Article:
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Strategic Management of New and Expanding Nuclear Power Programmes Discussed at Annual Meeting


Challenges that countries face when introducing or expanding a nuclear power programme were discussed at an IAEA meeting in Vienna last week. Among them are developing a regulatory and legal framework, establishing an effective owner/operator organization, involving all stakeholders to build public confidence in nuclear power, and training a well-qualified workforce.

The annual Technical Meeting on Topical Issues in the Development of Nuclear Power Infrastructure, held from 31 January to 2 February 2018, attracted some 100 representatives from both embarking and operating countries and international organizations. Senior officials from national government organizations, regulatory bodies and owner/operator organizations presented updates on their activities, shared good practices and lessons learned as they embark on, or consider introducing or expanding nuclear power.

“In 2017, we saw considerable progress in the area of nuclear power programme development,” said Milko Kovachev, Head of the IAEA Nuclear Infrastructure Development Section. “Two countries new to nuclear power, the United Arab Emirates (UAE) and Belarus, are about to complete constructing their first nuclear power plants. The UAE will be the first newcomer country to start commissioning in years.” He added that a key for success is that the relevant nuclear infrastructure is developed at the same the pace as the nuclear power plant project.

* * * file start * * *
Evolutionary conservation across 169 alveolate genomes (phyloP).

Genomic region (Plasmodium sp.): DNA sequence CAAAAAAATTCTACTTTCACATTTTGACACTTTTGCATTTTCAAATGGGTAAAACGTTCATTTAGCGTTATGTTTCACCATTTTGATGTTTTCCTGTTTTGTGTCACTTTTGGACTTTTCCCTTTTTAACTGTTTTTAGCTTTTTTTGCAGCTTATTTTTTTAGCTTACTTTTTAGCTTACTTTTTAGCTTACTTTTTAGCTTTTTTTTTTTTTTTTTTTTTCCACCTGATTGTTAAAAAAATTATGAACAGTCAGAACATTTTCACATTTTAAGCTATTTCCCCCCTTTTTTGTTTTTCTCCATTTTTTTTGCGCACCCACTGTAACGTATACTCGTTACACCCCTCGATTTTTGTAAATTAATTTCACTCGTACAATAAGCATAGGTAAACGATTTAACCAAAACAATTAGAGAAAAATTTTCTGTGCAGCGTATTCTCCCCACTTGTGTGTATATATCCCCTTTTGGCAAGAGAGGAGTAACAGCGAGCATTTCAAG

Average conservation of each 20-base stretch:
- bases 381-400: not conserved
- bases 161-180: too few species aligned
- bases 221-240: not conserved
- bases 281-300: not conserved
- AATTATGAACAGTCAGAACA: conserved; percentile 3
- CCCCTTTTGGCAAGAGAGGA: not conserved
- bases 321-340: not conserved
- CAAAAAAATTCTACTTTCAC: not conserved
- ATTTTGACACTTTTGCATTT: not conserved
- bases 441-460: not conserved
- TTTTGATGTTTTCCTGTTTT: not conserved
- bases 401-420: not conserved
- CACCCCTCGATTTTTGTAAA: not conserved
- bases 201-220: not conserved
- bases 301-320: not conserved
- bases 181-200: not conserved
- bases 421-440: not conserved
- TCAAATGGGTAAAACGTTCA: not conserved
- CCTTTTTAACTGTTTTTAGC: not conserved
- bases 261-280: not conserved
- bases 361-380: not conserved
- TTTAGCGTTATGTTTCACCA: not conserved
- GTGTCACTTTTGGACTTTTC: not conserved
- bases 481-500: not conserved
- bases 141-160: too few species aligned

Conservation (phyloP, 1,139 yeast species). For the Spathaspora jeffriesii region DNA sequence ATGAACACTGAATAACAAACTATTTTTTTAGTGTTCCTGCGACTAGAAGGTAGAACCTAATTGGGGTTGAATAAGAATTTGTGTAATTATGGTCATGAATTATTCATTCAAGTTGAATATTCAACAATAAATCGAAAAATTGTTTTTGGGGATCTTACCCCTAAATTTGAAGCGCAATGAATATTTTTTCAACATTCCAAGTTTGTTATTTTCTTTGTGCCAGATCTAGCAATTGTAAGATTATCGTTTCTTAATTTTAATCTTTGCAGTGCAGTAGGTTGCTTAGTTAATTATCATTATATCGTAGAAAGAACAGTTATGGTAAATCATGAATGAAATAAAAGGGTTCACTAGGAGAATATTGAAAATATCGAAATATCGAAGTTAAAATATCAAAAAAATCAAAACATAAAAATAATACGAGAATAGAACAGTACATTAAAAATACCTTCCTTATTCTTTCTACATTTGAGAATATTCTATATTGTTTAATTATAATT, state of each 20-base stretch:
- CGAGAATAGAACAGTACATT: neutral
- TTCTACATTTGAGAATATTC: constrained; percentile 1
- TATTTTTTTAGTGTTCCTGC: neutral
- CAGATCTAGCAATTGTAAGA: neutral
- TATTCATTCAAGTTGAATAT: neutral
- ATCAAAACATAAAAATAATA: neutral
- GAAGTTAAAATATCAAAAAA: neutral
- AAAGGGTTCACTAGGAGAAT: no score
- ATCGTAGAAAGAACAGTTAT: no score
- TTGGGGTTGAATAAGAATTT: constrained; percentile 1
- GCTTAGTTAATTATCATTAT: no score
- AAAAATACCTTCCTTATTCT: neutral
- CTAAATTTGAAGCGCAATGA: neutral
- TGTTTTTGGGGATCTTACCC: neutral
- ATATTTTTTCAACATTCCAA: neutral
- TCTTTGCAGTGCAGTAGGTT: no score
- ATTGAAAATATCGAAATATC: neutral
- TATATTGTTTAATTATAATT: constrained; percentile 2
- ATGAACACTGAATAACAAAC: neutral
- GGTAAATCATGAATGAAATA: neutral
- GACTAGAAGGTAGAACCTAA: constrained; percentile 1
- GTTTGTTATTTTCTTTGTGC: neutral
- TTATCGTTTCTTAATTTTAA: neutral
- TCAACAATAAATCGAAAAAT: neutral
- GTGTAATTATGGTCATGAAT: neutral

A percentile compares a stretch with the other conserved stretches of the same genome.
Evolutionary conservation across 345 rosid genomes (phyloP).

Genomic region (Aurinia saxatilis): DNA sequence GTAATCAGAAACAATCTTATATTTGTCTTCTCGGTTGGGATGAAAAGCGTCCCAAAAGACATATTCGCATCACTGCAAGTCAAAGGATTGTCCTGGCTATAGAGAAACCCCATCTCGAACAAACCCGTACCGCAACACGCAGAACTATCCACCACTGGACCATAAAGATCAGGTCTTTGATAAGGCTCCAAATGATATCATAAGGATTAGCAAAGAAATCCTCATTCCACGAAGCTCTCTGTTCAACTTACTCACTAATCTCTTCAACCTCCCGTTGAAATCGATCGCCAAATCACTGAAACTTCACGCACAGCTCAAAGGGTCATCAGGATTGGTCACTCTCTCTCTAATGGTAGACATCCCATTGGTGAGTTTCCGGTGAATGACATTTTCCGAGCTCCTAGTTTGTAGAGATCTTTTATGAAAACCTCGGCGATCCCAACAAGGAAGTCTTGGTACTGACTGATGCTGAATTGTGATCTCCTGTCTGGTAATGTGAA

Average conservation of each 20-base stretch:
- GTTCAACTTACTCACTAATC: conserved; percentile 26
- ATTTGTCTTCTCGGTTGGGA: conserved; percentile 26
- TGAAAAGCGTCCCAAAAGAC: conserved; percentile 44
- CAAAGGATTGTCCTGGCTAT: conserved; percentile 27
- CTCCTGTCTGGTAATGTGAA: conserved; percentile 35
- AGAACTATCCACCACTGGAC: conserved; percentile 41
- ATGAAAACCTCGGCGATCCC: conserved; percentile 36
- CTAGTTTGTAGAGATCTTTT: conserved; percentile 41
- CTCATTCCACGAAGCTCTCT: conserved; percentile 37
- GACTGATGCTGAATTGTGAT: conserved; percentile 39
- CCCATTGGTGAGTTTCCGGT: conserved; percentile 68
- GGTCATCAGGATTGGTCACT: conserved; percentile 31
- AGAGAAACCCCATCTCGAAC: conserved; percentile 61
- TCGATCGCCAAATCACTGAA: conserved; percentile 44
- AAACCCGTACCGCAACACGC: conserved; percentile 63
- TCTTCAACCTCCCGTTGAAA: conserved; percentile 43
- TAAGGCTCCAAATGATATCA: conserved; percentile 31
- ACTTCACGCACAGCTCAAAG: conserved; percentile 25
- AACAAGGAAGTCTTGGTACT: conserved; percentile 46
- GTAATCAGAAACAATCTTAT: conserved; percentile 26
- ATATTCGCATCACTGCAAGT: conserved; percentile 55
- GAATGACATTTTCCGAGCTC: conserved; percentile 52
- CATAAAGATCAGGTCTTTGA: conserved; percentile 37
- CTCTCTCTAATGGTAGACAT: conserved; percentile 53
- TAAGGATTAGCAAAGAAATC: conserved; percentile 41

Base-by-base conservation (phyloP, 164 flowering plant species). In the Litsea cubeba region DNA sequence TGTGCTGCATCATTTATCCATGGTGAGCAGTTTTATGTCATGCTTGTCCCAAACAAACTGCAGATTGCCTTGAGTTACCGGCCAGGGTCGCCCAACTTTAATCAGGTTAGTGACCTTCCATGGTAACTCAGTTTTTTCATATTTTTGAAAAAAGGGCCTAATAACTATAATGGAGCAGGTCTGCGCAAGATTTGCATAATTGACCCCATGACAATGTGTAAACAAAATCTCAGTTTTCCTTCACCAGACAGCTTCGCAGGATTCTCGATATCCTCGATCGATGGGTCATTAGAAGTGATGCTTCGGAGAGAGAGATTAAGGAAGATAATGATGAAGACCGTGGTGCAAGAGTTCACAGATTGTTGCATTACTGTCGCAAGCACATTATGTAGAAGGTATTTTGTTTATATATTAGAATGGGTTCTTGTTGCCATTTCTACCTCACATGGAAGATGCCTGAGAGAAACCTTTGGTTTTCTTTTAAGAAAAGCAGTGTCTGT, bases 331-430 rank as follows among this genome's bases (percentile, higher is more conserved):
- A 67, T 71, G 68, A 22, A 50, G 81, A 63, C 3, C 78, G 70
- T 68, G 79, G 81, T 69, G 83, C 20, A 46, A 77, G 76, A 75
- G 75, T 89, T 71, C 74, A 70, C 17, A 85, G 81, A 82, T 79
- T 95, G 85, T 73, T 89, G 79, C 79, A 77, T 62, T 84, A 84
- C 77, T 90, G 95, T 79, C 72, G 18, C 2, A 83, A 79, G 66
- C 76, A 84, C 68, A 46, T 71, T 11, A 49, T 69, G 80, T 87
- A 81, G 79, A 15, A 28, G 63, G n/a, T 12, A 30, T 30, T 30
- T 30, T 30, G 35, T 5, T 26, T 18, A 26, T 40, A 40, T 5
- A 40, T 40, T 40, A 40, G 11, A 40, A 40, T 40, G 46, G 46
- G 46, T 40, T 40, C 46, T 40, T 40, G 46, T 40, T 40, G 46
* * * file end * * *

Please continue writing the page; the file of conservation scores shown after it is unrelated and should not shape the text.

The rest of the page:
At the same time, Bangladesh began constructing its first unit in November 2017. Turkey is expected to start construction of its first plant soon, subject to regulatory approval. Egypt has signed contracts for its first nuclear power plant, while other newcomer countries are at different stages of making preparatory steps for their nuclear power programme.

There were also significant developments in operating countries expanding their programmes last year. “We expect that advanced, first-of-a-kind designs are scheduled to be commissioned in a number of countries this year, such as the AP1000 in China and the EPR1600 in China and France,” Kovachev pointed out. Both designs are advanced pressurized water reactors.

Participants discussed a number of key areas that are also part of the IAEA Milestones Approach, a three-phase process for developing the necessary infrastructure for a safe, secure and sustainable nuclear power programme.

Involving different groups of stakeholders at various stages of programme development is a crucial aspect in successful programme implementation, participants heard. IAEA Member States are using a combination of common tools and approaches to meet stakeholder needs, including social media, and aim at creating positive and open relationships with local communities. The IAEA offers a wide range of guidance materials and training activities for national experts and policymakers and is developing new services including a training course in stakeholder involvement.

Modelling human resource needs plays an important role in preparing plans for adequate staffing of national organizations at different stages of programme development, participants agreed. The IAEA offers a nuclear power human resource model and has already trained many national experts in its application.

The owner/operator organization for the nuclear power plant project needs to be planned from the very beginning and established during the project development phase (Phase 2 of the IAEA Milestones Approach), participants heard. They agreed that the owner/operator organization must be a ‘knowledgeable customer’ with sufficient capabilities to hire services from contractors and oversee them.